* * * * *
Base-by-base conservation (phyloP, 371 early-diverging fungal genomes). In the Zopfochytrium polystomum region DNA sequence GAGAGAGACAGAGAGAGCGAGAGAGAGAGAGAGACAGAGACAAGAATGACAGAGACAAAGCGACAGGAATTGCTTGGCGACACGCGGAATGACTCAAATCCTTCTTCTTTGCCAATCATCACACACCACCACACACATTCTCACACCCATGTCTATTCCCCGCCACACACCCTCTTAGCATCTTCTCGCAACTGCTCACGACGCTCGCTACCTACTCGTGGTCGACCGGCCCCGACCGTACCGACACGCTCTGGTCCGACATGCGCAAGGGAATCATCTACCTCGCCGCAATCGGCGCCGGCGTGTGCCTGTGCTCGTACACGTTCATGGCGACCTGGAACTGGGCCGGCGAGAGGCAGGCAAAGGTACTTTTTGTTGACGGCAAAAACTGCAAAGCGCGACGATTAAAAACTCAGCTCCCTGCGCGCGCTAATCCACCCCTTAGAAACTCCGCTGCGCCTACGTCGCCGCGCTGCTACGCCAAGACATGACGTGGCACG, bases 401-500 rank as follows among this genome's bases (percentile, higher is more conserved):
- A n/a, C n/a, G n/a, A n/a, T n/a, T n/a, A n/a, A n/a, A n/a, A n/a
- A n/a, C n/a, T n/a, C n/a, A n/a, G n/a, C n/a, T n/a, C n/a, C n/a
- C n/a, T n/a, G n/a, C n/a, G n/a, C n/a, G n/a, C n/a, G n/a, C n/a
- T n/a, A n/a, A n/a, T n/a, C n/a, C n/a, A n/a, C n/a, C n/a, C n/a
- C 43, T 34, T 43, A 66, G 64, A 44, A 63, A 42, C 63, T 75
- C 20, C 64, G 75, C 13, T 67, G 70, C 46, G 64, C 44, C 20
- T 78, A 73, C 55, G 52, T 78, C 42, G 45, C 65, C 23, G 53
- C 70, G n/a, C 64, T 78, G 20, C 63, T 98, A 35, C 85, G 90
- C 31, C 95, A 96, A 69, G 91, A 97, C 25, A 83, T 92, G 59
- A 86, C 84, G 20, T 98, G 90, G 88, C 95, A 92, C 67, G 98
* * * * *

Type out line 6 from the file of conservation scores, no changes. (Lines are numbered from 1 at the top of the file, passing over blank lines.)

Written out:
- C 43, T 34, T 43, A 66, G 64, A 44, A 63, A 42, C 63, T 75